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Max Minute: CDC Warns Doctors About Adult Version Of Inflammatory Disease Affecting Some Children With COVID

NEW YORK (CBSNewYork) -- A potentially serious development in the COVID-19 pandemic has experts very worried.

It's an adult version of the mysterious inflammatory disease that has hit some children with the coronavirus.

MORE: Number Of Cases Of Rare Condition Linked To COVID-19 In Children Continues To Rise

The childhood disease is called multi-system inflammatory syndrome in children, MIS-C for short.

Now the CDC is alerting doctors that there may be a similar syndrome in adults, MIS-A, which can cause multiple organ failure, CBS2's Dr. Max Gomez reports.


That's worrisome because it could strike even the millions who have been infected and recovered from COVID-19. Of the 8 million confirmed U.S. cases of the coronavirus, the vast majority appear to fully recover or even be asymptomatic.

But now hospitals are starting to see patients who mostly test negative for the virus but have COVID antibodies, meaning they had unknowingly been infected and recovered at some point. But now they are very sick.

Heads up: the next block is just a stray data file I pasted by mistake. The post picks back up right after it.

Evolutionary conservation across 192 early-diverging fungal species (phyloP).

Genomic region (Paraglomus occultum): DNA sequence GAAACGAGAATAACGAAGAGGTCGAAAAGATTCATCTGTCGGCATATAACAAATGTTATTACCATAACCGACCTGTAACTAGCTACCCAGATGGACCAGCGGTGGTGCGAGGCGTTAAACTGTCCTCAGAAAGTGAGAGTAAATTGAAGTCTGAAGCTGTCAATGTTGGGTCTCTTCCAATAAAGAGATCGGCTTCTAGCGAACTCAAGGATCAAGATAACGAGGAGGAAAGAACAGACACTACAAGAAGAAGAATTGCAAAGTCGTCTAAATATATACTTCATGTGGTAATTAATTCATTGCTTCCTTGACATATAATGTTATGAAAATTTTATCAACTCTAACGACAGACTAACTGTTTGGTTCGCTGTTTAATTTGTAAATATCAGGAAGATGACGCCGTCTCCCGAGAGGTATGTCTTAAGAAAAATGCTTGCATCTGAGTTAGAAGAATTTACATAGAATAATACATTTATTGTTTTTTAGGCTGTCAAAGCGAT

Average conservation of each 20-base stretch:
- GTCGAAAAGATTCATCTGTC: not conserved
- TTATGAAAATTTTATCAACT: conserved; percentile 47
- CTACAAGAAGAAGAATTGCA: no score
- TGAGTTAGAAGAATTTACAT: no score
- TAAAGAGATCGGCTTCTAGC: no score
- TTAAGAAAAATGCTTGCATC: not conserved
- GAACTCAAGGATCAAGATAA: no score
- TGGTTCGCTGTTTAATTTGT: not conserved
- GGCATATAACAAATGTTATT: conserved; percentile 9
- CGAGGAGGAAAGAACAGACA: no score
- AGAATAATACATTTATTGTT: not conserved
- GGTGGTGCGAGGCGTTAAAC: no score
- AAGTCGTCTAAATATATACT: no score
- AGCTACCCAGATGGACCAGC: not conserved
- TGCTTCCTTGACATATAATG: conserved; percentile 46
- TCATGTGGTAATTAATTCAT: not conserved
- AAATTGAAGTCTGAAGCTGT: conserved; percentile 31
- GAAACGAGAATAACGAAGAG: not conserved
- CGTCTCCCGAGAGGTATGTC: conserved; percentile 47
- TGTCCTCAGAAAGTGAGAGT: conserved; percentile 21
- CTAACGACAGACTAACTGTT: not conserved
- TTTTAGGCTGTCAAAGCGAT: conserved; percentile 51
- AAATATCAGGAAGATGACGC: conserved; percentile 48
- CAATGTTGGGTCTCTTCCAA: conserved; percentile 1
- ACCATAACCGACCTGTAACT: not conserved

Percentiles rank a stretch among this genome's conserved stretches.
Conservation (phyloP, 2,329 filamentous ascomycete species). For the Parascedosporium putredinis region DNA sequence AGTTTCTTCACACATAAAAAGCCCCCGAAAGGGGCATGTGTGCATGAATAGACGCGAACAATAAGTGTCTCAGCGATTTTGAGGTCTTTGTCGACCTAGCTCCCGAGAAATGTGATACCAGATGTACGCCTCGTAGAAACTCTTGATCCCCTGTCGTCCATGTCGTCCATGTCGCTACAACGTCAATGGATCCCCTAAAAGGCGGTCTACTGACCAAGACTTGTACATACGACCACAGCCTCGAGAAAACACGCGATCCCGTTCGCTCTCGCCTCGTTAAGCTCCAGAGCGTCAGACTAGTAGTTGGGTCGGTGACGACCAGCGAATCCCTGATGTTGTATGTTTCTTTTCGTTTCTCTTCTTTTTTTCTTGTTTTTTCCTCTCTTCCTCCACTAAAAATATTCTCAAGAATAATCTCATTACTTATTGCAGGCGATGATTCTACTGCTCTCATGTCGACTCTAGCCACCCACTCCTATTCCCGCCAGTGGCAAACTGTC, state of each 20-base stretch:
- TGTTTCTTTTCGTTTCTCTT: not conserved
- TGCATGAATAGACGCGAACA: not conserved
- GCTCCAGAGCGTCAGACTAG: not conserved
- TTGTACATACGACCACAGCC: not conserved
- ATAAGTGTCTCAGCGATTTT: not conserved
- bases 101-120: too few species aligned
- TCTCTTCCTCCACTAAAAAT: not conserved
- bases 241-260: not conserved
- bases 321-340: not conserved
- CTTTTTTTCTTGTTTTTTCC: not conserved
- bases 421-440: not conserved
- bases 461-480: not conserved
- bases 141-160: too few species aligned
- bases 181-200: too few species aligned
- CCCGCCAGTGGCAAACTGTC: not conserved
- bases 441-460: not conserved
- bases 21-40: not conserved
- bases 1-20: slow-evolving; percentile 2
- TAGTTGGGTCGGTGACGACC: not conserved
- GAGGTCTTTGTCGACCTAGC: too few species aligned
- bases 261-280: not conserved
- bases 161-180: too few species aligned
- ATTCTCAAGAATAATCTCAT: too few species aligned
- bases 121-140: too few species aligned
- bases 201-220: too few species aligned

"They have organ dysfunction. Some of them have gastrointestinal issues. Some of them are short of breath because of heart failure, it affects the heart. Some of them have liver, liver problems," said Dr. Hugh Cassiere, of Northwell Health's Sandra Atlas Bass Heart Hospital.

CORONAVIRUS: NY Health Dept. | NY Call 1-(888)-364-3065 | NYC Health Dept. | NYC Call 311, Text COVID to 692692 | NJ COVID-19 Info Hub | NJ Call 1-(800)-222-1222 or 211, Text NJCOVID to 898211 | CT Health Dept. | CT Call 211 | Centers for Disease Control and Prevention

What they have in common is rampant inflammation, possibly a delayed immune system overreaction to the earlier coronavirus infection. Frighteningly, this could mean that some -- it's unknown how many -- of the 8 million and growing COVID-infected Americans could later develop the potentially life-threatening MIS-A.

"We're going to start seeing more and more of these patients again," Cassiere said. "Oh yeah, this is very worrisome."

These MIS-A patients do seem to get better with steroids and antibodies -- not the antibodies that have been developed specifically against the coronavirus but a drug called IV-IGG. The key is doctors have to recognize the syndrome early to treat it.


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